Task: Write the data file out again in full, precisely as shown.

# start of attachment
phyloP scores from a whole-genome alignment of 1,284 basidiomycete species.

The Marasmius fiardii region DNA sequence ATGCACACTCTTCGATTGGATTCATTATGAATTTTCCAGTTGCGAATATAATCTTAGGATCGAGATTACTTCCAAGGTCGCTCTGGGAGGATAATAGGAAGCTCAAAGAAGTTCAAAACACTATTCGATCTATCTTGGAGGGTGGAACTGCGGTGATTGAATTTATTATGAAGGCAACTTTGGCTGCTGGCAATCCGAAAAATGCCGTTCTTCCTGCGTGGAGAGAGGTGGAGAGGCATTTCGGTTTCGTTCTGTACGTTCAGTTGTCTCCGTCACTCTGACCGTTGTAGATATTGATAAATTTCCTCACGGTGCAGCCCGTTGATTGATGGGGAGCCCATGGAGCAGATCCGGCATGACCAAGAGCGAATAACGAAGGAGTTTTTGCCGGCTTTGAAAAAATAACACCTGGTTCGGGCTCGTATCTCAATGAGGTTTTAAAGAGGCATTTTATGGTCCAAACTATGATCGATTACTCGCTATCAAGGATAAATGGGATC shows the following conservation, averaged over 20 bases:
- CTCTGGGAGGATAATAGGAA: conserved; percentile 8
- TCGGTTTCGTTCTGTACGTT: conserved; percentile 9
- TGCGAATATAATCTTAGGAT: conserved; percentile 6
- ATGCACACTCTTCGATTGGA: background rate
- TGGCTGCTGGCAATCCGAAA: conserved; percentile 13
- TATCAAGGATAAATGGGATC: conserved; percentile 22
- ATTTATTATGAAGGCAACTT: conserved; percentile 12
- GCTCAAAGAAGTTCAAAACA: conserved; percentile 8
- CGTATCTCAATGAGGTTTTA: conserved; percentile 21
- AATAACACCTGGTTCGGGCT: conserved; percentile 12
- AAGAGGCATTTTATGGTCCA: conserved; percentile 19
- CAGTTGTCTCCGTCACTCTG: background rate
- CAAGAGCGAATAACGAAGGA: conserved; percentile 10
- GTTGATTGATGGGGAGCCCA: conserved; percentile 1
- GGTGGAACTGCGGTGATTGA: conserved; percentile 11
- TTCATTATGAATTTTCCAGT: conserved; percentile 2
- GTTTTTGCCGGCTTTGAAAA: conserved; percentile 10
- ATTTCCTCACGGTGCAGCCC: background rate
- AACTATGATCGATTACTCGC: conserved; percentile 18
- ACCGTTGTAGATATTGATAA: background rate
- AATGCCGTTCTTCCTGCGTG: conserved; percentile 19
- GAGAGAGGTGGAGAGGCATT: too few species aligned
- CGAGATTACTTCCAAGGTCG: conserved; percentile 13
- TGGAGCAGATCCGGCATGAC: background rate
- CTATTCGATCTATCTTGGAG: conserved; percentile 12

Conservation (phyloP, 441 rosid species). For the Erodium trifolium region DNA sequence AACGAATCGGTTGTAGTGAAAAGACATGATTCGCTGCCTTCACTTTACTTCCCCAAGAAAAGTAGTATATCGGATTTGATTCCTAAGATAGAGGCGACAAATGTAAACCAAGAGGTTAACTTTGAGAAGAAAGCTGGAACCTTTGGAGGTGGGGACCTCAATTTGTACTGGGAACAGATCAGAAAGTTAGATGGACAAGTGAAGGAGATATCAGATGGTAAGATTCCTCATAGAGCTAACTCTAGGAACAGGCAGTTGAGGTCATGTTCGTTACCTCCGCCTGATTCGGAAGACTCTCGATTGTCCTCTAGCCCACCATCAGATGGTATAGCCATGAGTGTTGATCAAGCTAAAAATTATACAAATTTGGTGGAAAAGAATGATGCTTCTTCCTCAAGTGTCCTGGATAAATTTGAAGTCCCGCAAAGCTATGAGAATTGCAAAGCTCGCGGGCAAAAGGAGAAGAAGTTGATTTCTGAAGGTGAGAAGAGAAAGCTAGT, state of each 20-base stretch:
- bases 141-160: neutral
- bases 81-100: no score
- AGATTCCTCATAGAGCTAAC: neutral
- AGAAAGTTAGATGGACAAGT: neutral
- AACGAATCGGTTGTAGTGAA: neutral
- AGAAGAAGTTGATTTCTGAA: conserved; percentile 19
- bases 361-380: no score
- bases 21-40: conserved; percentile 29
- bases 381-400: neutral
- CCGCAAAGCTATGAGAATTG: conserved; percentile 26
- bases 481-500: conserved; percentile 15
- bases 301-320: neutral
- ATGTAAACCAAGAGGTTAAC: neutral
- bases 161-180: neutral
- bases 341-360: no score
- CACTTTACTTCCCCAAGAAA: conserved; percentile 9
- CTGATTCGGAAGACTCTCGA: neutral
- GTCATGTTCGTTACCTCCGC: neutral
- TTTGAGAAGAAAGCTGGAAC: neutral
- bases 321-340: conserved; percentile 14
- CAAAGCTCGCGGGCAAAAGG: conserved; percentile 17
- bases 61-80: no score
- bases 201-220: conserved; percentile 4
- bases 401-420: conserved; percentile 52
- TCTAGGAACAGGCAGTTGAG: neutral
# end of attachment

phyloP scores from a whole-genome alignment of 1,284 basidiomycete species.

The Marasmius fiardii region DNA sequence ATGCACACTCTTCGATTGGATTCATTATGAATTTTCCAGTTGCGAATATAATCTTAGGATCGAGATTACTTCCAAGGTCGCTCTGGGAGGATAATAGGAAGCTCAAAGAAGTTCAAAACACTATTCGATCTATCTTGGAGGGTGGAACTGCGGTGATTGAATTTATTATGAAGGCAACTTTGGCTGCTGGCAATCCGAAAAATGCCGTTCTTCCTGCGTGGAGAGAGGTGGAGAGGCATTTCGGTTTCGTTCTGTACGTTCAGTTGTCTCCGTCACTCTGACCGTTGTAGATATTGATAAATTTCCTCACGGTGCAGCCCGTTGATTGATGGGGAGCCCATGGAGCAGATCCGGCATGACCAAGAGCGAATAACGAAGGAGTTTTTGCCGGCTTTGAAAAAATAACACCTGGTTCGGGCTCGTATCTCAATGAGGTTTTAAAGAGGCATTTTATGGTCCAAACTATGATCGATTACTCGCTATCAAGGATAAATGGGATC shows the following conservation, averaged over 20 bases:
- CTCTGGGAGGATAATAGGAA: conserved; percentile 8
- TCGGTTTCGTTCTGTACGTT: conserved; percentile 9
- TGCGAATATAATCTTAGGAT: conserved; percentile 6
- ATGCACACTCTTCGATTGGA: background rate
- TGGCTGCTGGCAATCCGAAA: conserved; percentile 13
- TATCAAGGATAAATGGGATC: conserved; percentile 22
- ATTTATTATGAAGGCAACTT: conserved; percentile 12
- GCTCAAAGAAGTTCAAAACA: conserved; percentile 8
- CGTATCTCAATGAGGTTTTA: conserved; percentile 21
- AATAACACCTGGTTCGGGCT: conserved; percentile 12
- AAGAGGCATTTTATGGTCCA: conserved; percentile 19
- CAGTTGTCTCCGTCACTCTG: background rate
- CAAGAGCGAATAACGAAGGA: conserved; percentile 10
- GTTGATTGATGGGGAGCCCA: conserved; percentile 1
- GGTGGAACTGCGGTGATTGA: conserved; percentile 11
- TTCATTATGAATTTTCCAGT: conserved; percentile 2
- GTTTTTGCCGGCTTTGAAAA: conserved; percentile 10
- ATTTCCTCACGGTGCAGCCC: background rate
- AACTATGATCGATTACTCGC: conserved; percentile 18
- ACCGTTGTAGATATTGATAA: background rate
- AATGCCGTTCTTCCTGCGTG: conserved; percentile 19
- GAGAGAGGTGGAGAGGCATT: too few species aligned
- CGAGATTACTTCCAAGGTCG: conserved; percentile 13
- TGGAGCAGATCCGGCATGAC: background rate
- CTATTCGATCTATCTTGGAG: conserved; percentile 12

Conservation (phyloP, 441 rosid species). For the Erodium trifolium region DNA sequence AACGAATCGGTTGTAGTGAAAAGACATGATTCGCTGCCTTCACTTTACTTCCCCAAGAAAAGTAGTATATCGGATTTGATTCCTAAGATAGAGGCGACAAATGTAAACCAAGAGGTTAACTTTGAGAAGAAAGCTGGAACCTTTGGAGGTGGGGACCTCAATTTGTACTGGGAACAGATCAGAAAGTTAGATGGACAAGTGAAGGAGATATCAGATGGTAAGATTCCTCATAGAGCTAACTCTAGGAACAGGCAGTTGAGGTCATGTTCGTTACCTCCGCCTGATTCGGAAGACTCTCGATTGTCCTCTAGCCCACCATCAGATGGTATAGCCATGAGTGTTGATCAAGCTAAAAATTATACAAATTTGGTGGAAAAGAATGATGCTTCTTCCTCAAGTGTCCTGGATAAATTTGAAGTCCCGCAAAGCTATGAGAATTGCAAAGCTCGCGGGCAAAAGGAGAAGAAGTTGATTTCTGAAGGTGAGAAGAGAAAGCTAGT, state of each 20-base stretch:
- bases 141-160: neutral
- bases 81-100: no score
- AGATTCCTCATAGAGCTAAC: neutral
- AGAAAGTTAGATGGACAAGT: neutral
- AACGAATCGGTTGTAGTGAA: neutral
- AGAAGAAGTTGATTTCTGAA: conserved; percentile 19
- bases 361-380: no score
- bases 21-40: conserved; percentile 29
- bases 381-400: neutral
- CCGCAAAGCTATGAGAATTG: conserved; percentile 26
- bases 481-500: conserved; percentile 15
- bases 301-320: neutral
- ATGTAAACCAAGAGGTTAAC: neutral
- bases 161-180: neutral
- bases 341-360: no score
- CACTTTACTTCCCCAAGAAA: conserved; percentile 9
- CTGATTCGGAAGACTCTCGA: neutral
- GTCATGTTCGTTACCTCCGC: neutral
- TTTGAGAAGAAAGCTGGAAC: neutral
- bases 321-340: conserved; percentile 14
- CAAAGCTCGCGGGCAAAAGG: conserved; percentile 17
- bases 61-80: no score
- bases 201-220: conserved; percentile 4
- bases 401-420: conserved; percentile 52
- TCTAGGAACAGGCAGTTGAG: neutral